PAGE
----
Definitions for flutterˈflʌt ər

This page provides all possible meanings and translations of the word flutter

Random House Webster's College Dictionary

flut•terˈflʌt ər(v.i.)

  1. to wave or flap about:

    Banners fluttered in the breeze.

  2. to flap the wings rapidly or fly with flapping movements.

  3. to move in quick, irregular motions; vibrate.

  4. to beat rapidly, as the heart.

  5. to be tremulous or agitated.

  6. to go with irregular motions or aimless course.

  7. (v.t.)to cause to flutter.

  8. to throw into nervous or tremulous excitement or agitation.

  9. (n.)a fluttering movement.

  10. a state of nervous excitement or mental agitation:

    a flutter of anticipation.

  11. a stir; flurry.

  12. a variation in pitch resulting from rapid fluctuations in the speed of a sound recording.

    Category: Hi-Fi and Audio

    Ref: Compare wow2. 2 1

  13. Chiefly Brit. a small wager or speculative investment.

    Category: Common Vocabulary, British

Origin of flutter:

bef. 1000; ME floteren, OE floterian, freq. of flotian to float


Princeton's WordNet

  1. waver, flutter, flicker(noun)

    the act of moving back and forth

  2. flutter(noun)

    abnormally rapid beating of the auricles of the heart (especially in a regular rhythm); can result in heart block

  3. disturbance, disruption, commotion, flutter, hurly burly, to-do, hoo-ha, hoo-hah, kerfuffle(noun)

    a disorderly outburst or tumult

    "they were amazed by the furious disturbance they had caused"

  4. flap, flapping, flutter, fluttering(verb)

    the motion made by flapping up and down

  5. flit, flutter, fleet, dart(verb)

    move along rapidly and lightly; skim or dart

    "The hummingbird flitted among the branches"

  6. flicker, waver, flitter, flutter, quiver(verb)

    move back and forth very rapidly

    "the candle flickered"

  7. flutter(verb)

    flap the wings rapidly or fly with flapping movements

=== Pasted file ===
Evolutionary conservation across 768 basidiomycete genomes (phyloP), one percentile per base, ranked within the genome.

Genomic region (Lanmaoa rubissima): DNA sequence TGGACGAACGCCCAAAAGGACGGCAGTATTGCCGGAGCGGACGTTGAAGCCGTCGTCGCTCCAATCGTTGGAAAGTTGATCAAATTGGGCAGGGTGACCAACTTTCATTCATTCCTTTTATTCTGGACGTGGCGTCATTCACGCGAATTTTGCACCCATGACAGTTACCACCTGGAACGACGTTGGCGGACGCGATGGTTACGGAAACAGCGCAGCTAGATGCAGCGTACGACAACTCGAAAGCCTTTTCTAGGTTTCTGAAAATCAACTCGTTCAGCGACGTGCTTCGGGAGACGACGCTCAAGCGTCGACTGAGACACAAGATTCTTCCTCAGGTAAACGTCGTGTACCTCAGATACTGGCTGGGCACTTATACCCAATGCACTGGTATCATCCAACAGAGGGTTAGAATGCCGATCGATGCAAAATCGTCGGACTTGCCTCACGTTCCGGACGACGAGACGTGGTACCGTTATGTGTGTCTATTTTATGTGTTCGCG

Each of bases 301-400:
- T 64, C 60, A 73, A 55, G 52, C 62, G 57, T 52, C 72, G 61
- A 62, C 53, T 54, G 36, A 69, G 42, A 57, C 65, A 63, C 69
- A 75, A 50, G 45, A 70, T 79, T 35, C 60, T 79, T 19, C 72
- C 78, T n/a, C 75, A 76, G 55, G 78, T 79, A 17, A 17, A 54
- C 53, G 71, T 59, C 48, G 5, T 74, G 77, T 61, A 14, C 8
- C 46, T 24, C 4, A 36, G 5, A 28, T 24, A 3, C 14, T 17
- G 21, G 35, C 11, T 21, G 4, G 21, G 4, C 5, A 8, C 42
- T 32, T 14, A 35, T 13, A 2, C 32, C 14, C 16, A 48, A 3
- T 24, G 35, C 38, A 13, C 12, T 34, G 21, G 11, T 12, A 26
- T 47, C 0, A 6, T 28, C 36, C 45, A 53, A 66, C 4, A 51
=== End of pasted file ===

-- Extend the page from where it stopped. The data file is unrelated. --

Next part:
"The seagulls fluttered overhead"

  8. palpitate, flutter(verb)

    beat rapidly

    "His heart palpitated"

  9. bat, flutter(verb)

    wink briefly

    "bat one's eyelids"

Kernerman English Learner's Dictionary

  1. flutter(verb)ˈflʌt ər

    to move with light quick movements

    The butterfly's wings fluttered.


  1. flutter(Noun)

    The act of fluttering.

  2. flutter(Noun)

    A state of agitation.

  3. flutter(Noun)

    An abnormal rapid pulsation of the heart.

  4. flutter(Noun)

    A small bet or risky investment.

  5. flutter(Verb)

    To flap or wave quickly but irregularly.

    flags fluttering in the wind

  6. flutter(Verb)

    Of a winged animal: to flap the wings without flying; to fly with a light flapping of the wings.

  7. flutter(Verb)

    To cause something to flap.

  8. Origin: From floteren, from floterian, flotorian. Cognate with fluttern, fluddern. Related to flutur. More at float.

Webster Dictionary

  1. Flutter(verb)

    to vibrate or move quickly; as, a bird flutters its wings

  2. Flutter(verb)

    to drive in disorder; to throw into confusion

  3. Flutter(noun)

    the act of fluttering; quick and irregular motion; vibration; as, the flutter of a fan

  4. Flutter(noun)

    hurry; tumult; agitation of the mind; confusion; disorder


  1. Flutter

    In electronics and communication, flutter is the rapid variation of signal parameters, such as amplitude, phase, and frequency. Examples of electronic flutter are: ⁕Rapid variations in received signal levels, such as variations that may be caused by atmospheric disturbances, antenna movements in a high wind, or interaction with other signals. ⁕In radio propagation, a phenomenon in which nearly all radio signals that are usually reflected by ionospheric layers in or above the E-region experience partial or complete absorption. ⁕In radio transmission, rapidly changing signal levels, together with variable multipath time delays, caused by reflection and possible partial absorption of the signal by aircraft flying through the radio beam or common scatter volume. ⁕The variation in the transmission characteristics of a loaded telephone line caused by the action of telegraph direct currents on the loading coils. ⁕In recording and reproducing equipment, the deviation of frequency caused by irregular mechanical motion, e.g., that of capstan angular velocity in a tape transport mechanism, during operation.

Translations for flutter

Kernerman English Multilingual Dictionary


a quick irregular movement (of a pulse etc)

She felt a flutter in her chest.

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